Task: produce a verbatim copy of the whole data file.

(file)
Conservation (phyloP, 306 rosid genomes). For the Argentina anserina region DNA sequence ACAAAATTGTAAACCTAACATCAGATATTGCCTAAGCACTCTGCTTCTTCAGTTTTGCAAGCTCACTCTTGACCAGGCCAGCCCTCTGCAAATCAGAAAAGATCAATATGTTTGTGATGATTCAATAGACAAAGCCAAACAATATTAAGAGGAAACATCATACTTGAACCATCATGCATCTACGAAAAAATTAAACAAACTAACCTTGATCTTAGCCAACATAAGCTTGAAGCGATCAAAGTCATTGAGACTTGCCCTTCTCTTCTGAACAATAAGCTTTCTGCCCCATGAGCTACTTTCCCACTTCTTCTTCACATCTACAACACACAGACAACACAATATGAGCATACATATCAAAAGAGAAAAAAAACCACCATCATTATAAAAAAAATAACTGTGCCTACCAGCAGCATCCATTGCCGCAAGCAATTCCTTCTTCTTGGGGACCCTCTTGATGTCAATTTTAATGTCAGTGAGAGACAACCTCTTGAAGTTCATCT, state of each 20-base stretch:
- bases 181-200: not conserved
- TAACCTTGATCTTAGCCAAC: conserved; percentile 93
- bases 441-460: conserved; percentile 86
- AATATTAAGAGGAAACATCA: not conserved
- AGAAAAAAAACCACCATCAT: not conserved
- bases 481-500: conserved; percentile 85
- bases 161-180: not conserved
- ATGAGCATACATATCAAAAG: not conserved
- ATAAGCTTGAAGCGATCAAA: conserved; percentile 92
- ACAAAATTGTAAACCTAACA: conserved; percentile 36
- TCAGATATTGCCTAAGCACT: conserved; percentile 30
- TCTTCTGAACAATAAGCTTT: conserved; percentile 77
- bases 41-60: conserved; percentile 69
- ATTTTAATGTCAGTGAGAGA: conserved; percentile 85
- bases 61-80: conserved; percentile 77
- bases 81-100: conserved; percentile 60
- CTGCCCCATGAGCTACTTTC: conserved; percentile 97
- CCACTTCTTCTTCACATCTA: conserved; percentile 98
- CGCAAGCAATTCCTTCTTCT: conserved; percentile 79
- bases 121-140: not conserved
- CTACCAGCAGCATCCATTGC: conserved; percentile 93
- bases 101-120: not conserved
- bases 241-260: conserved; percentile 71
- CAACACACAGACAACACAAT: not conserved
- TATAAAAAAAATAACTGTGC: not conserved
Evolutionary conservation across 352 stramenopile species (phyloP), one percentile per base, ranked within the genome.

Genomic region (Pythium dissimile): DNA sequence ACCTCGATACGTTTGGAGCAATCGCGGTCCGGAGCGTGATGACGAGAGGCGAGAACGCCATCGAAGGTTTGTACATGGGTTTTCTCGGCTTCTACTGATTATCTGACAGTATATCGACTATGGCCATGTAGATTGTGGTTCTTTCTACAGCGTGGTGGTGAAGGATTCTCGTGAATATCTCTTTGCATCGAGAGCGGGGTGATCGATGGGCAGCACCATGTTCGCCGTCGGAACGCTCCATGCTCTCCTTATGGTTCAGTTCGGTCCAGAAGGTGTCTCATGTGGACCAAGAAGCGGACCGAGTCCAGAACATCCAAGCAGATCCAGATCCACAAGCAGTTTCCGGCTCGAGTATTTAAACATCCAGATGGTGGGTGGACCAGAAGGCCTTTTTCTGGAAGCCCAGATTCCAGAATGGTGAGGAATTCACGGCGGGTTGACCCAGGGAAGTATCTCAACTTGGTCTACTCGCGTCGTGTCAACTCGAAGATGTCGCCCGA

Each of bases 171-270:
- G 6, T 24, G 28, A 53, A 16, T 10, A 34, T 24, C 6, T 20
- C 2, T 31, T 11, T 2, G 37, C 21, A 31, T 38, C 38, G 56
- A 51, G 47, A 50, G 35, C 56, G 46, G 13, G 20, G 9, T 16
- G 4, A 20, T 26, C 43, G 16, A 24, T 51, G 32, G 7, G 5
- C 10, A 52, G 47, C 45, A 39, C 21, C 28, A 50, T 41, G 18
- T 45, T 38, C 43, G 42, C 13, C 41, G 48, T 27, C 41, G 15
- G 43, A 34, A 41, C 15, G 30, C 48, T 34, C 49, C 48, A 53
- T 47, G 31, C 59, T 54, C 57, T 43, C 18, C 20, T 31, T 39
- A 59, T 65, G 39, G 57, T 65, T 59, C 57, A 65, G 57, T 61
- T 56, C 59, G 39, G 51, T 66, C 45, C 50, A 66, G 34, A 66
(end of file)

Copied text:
Conservation (phyloP, 306 rosid genomes). For the Argentina anserina region DNA sequence ACAAAATTGTAAACCTAACATCAGATATTGCCTAAGCACTCTGCTTCTTCAGTTTTGCAAGCTCACTCTTGACCAGGCCAGCCCTCTGCAAATCAGAAAAGATCAATATGTTTGTGATGATTCAATAGACAAAGCCAAACAATATTAAGAGGAAACATCATACTTGAACCATCATGCATCTACGAAAAAATTAAACAAACTAACCTTGATCTTAGCCAACATAAGCTTGAAGCGATCAAAGTCATTGAGACTTGCCCTTCTCTTCTGAACAATAAGCTTTCTGCCCCATGAGCTACTTTCCCACTTCTTCTTCACATCTACAACACACAGACAACACAATATGAGCATACATATCAAAAGAGAAAAAAAACCACCATCATTATAAAAAAAATAACTGTGCCTACCAGCAGCATCCATTGCCGCAAGCAATTCCTTCTTCTTGGGGACCCTCTTGATGTCAATTTTAATGTCAGTGAGAGACAACCTCTTGAAGTTCATCT, state of each 20-base stretch:
- bases 181-200: not conserved
- TAACCTTGATCTTAGCCAAC: conserved; percentile 93
- bases 441-460: conserved; percentile 86
- AATATTAAGAGGAAACATCA: not conserved
- AGAAAAAAAACCACCATCAT: not conserved
- bases 481-500: conserved; percentile 85
- bases 161-180: not conserved
- ATGAGCATACATATCAAAAG: not conserved
- ATAAGCTTGAAGCGATCAAA: conserved; percentile 92
- ACAAAATTGTAAACCTAACA: conserved; percentile 36
- TCAGATATTGCCTAAGCACT: conserved; percentile 30
- TCTTCTGAACAATAAGCTTT: conserved; percentile 77
- bases 41-60: conserved; percentile 69
- ATTTTAATGTCAGTGAGAGA: conserved; percentile 85
- bases 61-80: conserved; percentile 77
- bases 81-100: conserved; percentile 60
- CTGCCCCATGAGCTACTTTC: conserved; percentile 97
- CCACTTCTTCTTCACATCTA: conserved; percentile 98
- CGCAAGCAATTCCTTCTTCT: conserved; percentile 79
- bases 121-140: not conserved
- CTACCAGCAGCATCCATTGC: conserved; percentile 93
- bases 101-120: not conserved
- bases 241-260: conserved; percentile 71
- CAACACACAGACAACACAAT: not conserved
- TATAAAAAAAATAACTGTGC: not conserved
Evolutionary conservation across 352 stramenopile species (phyloP), one percentile per base, ranked within the genome.

Genomic region (Pythium dissimile): DNA sequence ACCTCGATACGTTTGGAGCAATCGCGGTCCGGAGCGTGATGACGAGAGGCGAGAACGCCATCGAAGGTTTGTACATGGGTTTTCTCGGCTTCTACTGATTATCTGACAGTATATCGACTATGGCCATGTAGATTGTGGTTCTTTCTACAGCGTGGTGGTGAAGGATTCTCGTGAATATCTCTTTGCATCGAGAGCGGGGTGATCGATGGGCAGCACCATGTTCGCCGTCGGAACGCTCCATGCTCTCCTTATGGTTCAGTTCGGTCCAGAAGGTGTCTCATGTGGACCAAGAAGCGGACCGAGTCCAGAACATCCAAGCAGATCCAGATCCACAAGCAGTTTCCGGCTCGAGTATTTAAACATCCAGATGGTGGGTGGACCAGAAGGCCTTTTTCTGGAAGCCCAGATTCCAGAATGGTGAGGAATTCACGGCGGGTTGACCCAGGGAAGTATCTCAACTTGGTCTACTCGCGTCGTGTCAACTCGAAGATGTCGCCCGA

Each of bases 171-270:
- G 6, T 24, G 28, A 53, A 16, T 10, A 34, T 24, C 6, T 20
- C 2, T 31, T 11, T 2, G 37, C 21, A 31, T 38, C 38, G 56
- A 51, G 47, A 50, G 35, C 56, G 46, G 13, G 20, G 9, T 16
- G 4, A 20, T 26, C 43, G 16, A 24, T 51, G 32, G 7, G 5
- C 10, A 52, G 47, C 45, A 39, C 21, C 28, A 50, T 41, G 18
- T 45, T 38, C 43, G 42, C 13, C 41, G 48, T 27, C 41, G 15
- G 43, A 34, A 41, C 15, G 30, C 48, T 34, C 49, C 48, A 53
- T 47, G 31, C 59, T 54, C 57, T 43, C 18, C 20, T 31, T 39
- A 59, T 65, G 39, G 57, T 65, T 59, C 57, A 65, G 57, T 61
- T 56, C 59, G 39, G 51, T 66, C 45, C 50, A 66, G 34, A 66